Relevant Worship Is Informed Worship

Pastor, we need our worship to be relevant for the 21st century person.” “We need worship to reach the next generation.” “Why do we do what we do in worship?” “We need worship that enables outreach to our friends and neighbors.” “We need worship that means something, not just the mindless repetition of the same words week in and week out.”

Be honest. When you hear things like that it: a) it makes you happy or b) it kind of puts a damper on the whole rest of your day. I think for most of us it would say “b.” Why? Because though it wasn’t said, the implication may be that the worship opportunity you provide on a Sunday morning doesn’t seem to be meeting those needs.

However, if you think about it, our answer to each one of those concerns is, “I whole-heartedly agree!” And you know that you have answer in the liturgies we use! You know that the worship we use bleeds with relevance from start to finish as it doles out Scripture’s most important and life changing messages of Law and Gospel from start to finish. You know it equips the next generation with all they need to come to know their Savior and gives the motivation and message to live for him with crystal clarity. You know that none of the liturgy is mindless. It is a living collective work of Christianity with some parts that reach back 3500 years! You know the rich variety that exists within the liturgy – you know that we don’t strive for worship for the 21st century alone, but we strive for timeless worship! You know all that…but do they?

You know the answer. It takes constant education. Relevant worship is informed worship! Have a Bible study series on worship. Do a worship workshop and offer food (we love food!). Make worship notes a regular part of your bulletin in the margins or in the footnotes. Perhaps, one of the most appreciated instruction methods that we have made use of in our congregation is the narrated service. The service not only informs and equips, but also encourages youth to consider the ministry.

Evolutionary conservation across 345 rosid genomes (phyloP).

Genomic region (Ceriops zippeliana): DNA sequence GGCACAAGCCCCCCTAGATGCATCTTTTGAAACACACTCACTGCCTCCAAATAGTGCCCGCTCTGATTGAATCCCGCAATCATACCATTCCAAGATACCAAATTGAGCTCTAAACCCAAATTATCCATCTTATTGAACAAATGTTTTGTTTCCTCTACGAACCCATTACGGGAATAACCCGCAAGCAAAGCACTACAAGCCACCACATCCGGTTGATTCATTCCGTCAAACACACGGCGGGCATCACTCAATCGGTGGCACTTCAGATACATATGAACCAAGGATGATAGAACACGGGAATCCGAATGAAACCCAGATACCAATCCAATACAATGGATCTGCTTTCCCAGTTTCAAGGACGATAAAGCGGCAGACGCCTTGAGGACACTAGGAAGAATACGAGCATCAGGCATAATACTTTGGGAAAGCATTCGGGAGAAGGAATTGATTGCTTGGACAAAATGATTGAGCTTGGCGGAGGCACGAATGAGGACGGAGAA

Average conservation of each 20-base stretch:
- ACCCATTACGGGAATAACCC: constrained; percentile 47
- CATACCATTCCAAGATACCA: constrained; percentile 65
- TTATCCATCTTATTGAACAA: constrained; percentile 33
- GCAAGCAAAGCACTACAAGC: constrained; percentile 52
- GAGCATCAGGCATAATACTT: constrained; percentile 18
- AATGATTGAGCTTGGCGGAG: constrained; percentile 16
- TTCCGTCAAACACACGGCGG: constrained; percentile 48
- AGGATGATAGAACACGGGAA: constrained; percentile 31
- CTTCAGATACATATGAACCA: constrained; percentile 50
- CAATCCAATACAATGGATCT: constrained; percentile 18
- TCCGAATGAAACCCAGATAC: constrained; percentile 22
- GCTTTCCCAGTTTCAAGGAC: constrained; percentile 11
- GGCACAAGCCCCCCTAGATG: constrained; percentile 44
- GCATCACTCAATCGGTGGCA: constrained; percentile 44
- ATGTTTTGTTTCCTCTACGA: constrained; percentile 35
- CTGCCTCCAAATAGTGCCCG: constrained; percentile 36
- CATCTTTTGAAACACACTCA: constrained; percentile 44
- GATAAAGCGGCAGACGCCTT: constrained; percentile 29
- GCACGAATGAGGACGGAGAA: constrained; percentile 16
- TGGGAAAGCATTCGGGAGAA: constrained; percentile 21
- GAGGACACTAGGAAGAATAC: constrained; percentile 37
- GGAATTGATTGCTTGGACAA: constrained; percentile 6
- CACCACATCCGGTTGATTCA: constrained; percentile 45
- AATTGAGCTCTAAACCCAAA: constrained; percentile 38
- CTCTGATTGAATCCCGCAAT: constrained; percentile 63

At our church, we have four worship opportunities on a weekend so we hand pick 8 young men (usually early high school age) who appear to have great gifts for the ministry. We have 2 narrators per service. Throughout the worship hour, there are 4-5 spots in the service that are introduced by the narrator which explains why we do what we do in worship as well as how it connects us to the Holy Christian Church. In the past years, we have “explained” the Service of Word & Sacrament, Morning Praise, and the Common Service. The people appreciate the instruction and variety as well as seeing the next generation of church leaders using their gifts in service to their Savior (and maybe even the shorter sermon!). Our Christian Worship manual and Handbook have all the resources you would need to put a service like this together. God bless your efforts to inform your people of the relevance of worship!

Rev. David Scharf

David Scharf serves as pastor of Immanuel Lutheran in Greenville, WI. Pastor Scharf also serves as a member of the WELS Commission for Congregational Counseling.

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